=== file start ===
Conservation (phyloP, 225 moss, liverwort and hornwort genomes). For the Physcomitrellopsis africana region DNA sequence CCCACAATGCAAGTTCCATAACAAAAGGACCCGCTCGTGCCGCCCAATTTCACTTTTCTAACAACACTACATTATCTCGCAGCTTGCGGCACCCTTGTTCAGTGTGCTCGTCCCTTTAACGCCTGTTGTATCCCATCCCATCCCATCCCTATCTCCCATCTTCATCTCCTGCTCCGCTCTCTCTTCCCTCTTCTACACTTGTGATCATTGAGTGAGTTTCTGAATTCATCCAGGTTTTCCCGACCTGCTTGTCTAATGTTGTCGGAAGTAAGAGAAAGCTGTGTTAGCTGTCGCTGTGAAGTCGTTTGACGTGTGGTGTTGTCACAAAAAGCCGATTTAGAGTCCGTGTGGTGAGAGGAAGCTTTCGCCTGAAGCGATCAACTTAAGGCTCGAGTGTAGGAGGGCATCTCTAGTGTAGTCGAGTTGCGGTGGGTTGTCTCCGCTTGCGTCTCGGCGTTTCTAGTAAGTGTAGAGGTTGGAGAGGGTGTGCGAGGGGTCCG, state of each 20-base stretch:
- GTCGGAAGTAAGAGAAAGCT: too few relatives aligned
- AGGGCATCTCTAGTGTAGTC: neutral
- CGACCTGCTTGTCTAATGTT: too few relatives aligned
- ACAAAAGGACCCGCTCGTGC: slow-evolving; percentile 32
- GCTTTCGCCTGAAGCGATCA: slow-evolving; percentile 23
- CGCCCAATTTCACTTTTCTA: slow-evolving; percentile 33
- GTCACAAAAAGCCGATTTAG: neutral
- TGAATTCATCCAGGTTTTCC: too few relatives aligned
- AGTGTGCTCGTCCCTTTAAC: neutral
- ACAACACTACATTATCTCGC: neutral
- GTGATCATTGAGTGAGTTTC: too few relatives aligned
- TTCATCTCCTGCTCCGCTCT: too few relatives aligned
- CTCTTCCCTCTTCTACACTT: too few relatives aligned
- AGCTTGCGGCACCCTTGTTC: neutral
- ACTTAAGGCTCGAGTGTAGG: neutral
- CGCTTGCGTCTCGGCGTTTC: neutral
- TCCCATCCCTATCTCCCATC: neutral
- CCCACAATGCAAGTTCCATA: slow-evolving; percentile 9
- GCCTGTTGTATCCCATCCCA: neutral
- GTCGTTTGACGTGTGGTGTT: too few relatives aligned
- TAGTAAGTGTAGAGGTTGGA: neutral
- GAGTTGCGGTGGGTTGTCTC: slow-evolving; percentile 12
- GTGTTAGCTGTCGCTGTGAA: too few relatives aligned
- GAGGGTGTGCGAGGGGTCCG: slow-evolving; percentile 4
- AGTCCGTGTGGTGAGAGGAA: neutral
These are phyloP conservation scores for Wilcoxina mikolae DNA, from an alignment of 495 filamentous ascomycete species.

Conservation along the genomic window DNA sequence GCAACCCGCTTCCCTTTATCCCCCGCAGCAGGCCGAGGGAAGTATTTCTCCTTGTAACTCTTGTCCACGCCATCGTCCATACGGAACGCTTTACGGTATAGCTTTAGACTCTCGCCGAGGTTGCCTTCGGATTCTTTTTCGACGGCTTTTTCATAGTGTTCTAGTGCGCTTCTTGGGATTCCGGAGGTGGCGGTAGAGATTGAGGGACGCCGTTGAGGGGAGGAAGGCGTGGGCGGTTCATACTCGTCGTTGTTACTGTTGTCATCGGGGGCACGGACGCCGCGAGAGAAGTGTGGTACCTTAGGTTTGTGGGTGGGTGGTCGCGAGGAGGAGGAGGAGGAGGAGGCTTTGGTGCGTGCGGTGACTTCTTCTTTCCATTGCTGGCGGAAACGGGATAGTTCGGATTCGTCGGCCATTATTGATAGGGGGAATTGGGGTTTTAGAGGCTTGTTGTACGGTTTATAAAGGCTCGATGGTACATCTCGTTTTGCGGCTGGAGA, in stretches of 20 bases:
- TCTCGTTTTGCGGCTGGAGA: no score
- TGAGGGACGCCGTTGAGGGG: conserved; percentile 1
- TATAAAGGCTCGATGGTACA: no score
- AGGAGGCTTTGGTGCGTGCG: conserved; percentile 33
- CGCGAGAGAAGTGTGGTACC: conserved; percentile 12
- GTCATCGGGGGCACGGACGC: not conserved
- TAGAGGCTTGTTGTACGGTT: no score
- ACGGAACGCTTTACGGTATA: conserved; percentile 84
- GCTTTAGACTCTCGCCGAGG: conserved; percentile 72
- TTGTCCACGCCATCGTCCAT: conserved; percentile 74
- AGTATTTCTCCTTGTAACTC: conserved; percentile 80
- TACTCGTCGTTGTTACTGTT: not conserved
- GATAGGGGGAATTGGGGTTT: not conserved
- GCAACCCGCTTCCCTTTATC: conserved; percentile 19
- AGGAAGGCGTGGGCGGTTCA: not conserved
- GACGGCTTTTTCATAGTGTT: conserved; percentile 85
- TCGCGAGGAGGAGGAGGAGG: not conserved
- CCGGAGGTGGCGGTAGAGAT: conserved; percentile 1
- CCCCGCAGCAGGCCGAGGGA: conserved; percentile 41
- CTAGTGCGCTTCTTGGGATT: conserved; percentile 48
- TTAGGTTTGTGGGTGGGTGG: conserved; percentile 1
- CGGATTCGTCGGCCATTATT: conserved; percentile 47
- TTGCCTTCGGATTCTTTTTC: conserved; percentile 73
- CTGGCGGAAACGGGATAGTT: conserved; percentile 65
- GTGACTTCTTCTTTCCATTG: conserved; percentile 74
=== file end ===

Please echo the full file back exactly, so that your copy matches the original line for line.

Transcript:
Conservation (phyloP, 225 moss, liverwort and hornwort genomes). For the Physcomitrellopsis africana region DNA sequence CCCACAATGCAAGTTCCATAACAAAAGGACCCGCTCGTGCCGCCCAATTTCACTTTTCTAACAACACTACATTATCTCGCAGCTTGCGGCACCCTTGTTCAGTGTGCTCGTCCCTTTAACGCCTGTTGTATCCCATCCCATCCCATCCCTATCTCCCATCTTCATCTCCTGCTCCGCTCTCTCTTCCCTCTTCTACACTTGTGATCATTGAGTGAGTTTCTGAATTCATCCAGGTTTTCCCGACCTGCTTGTCTAATGTTGTCGGAAGTAAGAGAAAGCTGTGTTAGCTGTCGCTGTGAAGTCGTTTGACGTGTGGTGTTGTCACAAAAAGCCGATTTAGAGTCCGTGTGGTGAGAGGAAGCTTTCGCCTGAAGCGATCAACTTAAGGCTCGAGTGTAGGAGGGCATCTCTAGTGTAGTCGAGTTGCGGTGGGTTGTCTCCGCTTGCGTCTCGGCGTTTCTAGTAAGTGTAGAGGTTGGAGAGGGTGTGCGAGGGGTCCG, state of each 20-base stretch:
- GTCGGAAGTAAGAGAAAGCT: too few relatives aligned
- AGGGCATCTCTAGTGTAGTC: neutral
- CGACCTGCTTGTCTAATGTT: too few relatives aligned
- ACAAAAGGACCCGCTCGTGC: slow-evolving; percentile 32
- GCTTTCGCCTGAAGCGATCA: slow-evolving; percentile 23
- CGCCCAATTTCACTTTTCTA: slow-evolving; percentile 33
- GTCACAAAAAGCCGATTTAG: neutral
- TGAATTCATCCAGGTTTTCC: too few relatives aligned
- AGTGTGCTCGTCCCTTTAAC: neutral
- ACAACACTACATTATCTCGC: neutral
- GTGATCATTGAGTGAGTTTC: too few relatives aligned
- TTCATCTCCTGCTCCGCTCT: too few relatives aligned
- CTCTTCCCTCTTCTACACTT: too few relatives aligned
- AGCTTGCGGCACCCTTGTTC: neutral
- ACTTAAGGCTCGAGTGTAGG: neutral
- CGCTTGCGTCTCGGCGTTTC: neutral
- TCCCATCCCTATCTCCCATC: neutral
- CCCACAATGCAAGTTCCATA: slow-evolving; percentile 9
- GCCTGTTGTATCCCATCCCA: neutral
- GTCGTTTGACGTGTGGTGTT: too few relatives aligned
- TAGTAAGTGTAGAGGTTGGA: neutral
- GAGTTGCGGTGGGTTGTCTC: slow-evolving; percentile 12
- GTGTTAGCTGTCGCTGTGAA: too few relatives aligned
- GAGGGTGTGCGAGGGGTCCG: slow-evolving; percentile 4
- AGTCCGTGTGGTGAGAGGAA: neutral
These are phyloP conservation scores for Wilcoxina mikolae DNA, from an alignment of 495 filamentous ascomycete species.

Conservation along the genomic window DNA sequence GCAACCCGCTTCCCTTTATCCCCCGCAGCAGGCCGAGGGAAGTATTTCTCCTTGTAACTCTTGTCCACGCCATCGTCCATACGGAACGCTTTACGGTATAGCTTTAGACTCTCGCCGAGGTTGCCTTCGGATTCTTTTTCGACGGCTTTTTCATAGTGTTCTAGTGCGCTTCTTGGGATTCCGGAGGTGGCGGTAGAGATTGAGGGACGCCGTTGAGGGGAGGAAGGCGTGGGCGGTTCATACTCGTCGTTGTTACTGTTGTCATCGGGGGCACGGACGCCGCGAGAGAAGTGTGGTACCTTAGGTTTGTGGGTGGGTGGTCGCGAGGAGGAGGAGGAGGAGGAGGCTTTGGTGCGTGCGGTGACTTCTTCTTTCCATTGCTGGCGGAAACGGGATAGTTCGGATTCGTCGGCCATTATTGATAGGGGGAATTGGGGTTTTAGAGGCTTGTTGTACGGTTTATAAAGGCTCGATGGTACATCTCGTTTTGCGGCTGGAGA, in stretches of 20 bases:
- TCTCGTTTTGCGGCTGGAGA: no score
- TGAGGGACGCCGTTGAGGGG: conserved; percentile 1
- TATAAAGGCTCGATGGTACA: no score
- AGGAGGCTTTGGTGCGTGCG: conserved; percentile 33
- CGCGAGAGAAGTGTGGTACC: conserved; percentile 12
- GTCATCGGGGGCACGGACGC: not conserved
- TAGAGGCTTGTTGTACGGTT: no score
- ACGGAACGCTTTACGGTATA: conserved; percentile 84
- GCTTTAGACTCTCGCCGAGG: conserved; percentile 72
- TTGTCCACGCCATCGTCCAT: conserved; percentile 74
- AGTATTTCTCCTTGTAACTC: conserved; percentile 80
- TACTCGTCGTTGTTACTGTT: not conserved
- GATAGGGGGAATTGGGGTTT: not conserved
- GCAACCCGCTTCCCTTTATC: conserved; percentile 19
- AGGAAGGCGTGGGCGGTTCA: not conserved
- GACGGCTTTTTCATAGTGTT: conserved; percentile 85
- TCGCGAGGAGGAGGAGGAGG: not conserved
- CCGGAGGTGGCGGTAGAGAT: conserved; percentile 1
- CCCCGCAGCAGGCCGAGGGA: conserved; percentile 41
- CTAGTGCGCTTCTTGGGATT: conserved; percentile 48
- TTAGGTTTGTGGGTGGGTGG: conserved; percentile 1
- CGGATTCGTCGGCCATTATT: conserved; percentile 47
- TTGCCTTCGGATTCTTTTTC: conserved; percentile 73
- CTGGCGGAAACGGGATAGTT: conserved; percentile 65
- GTGACTTCTTCTTTCCATTG: conserved; percentile 74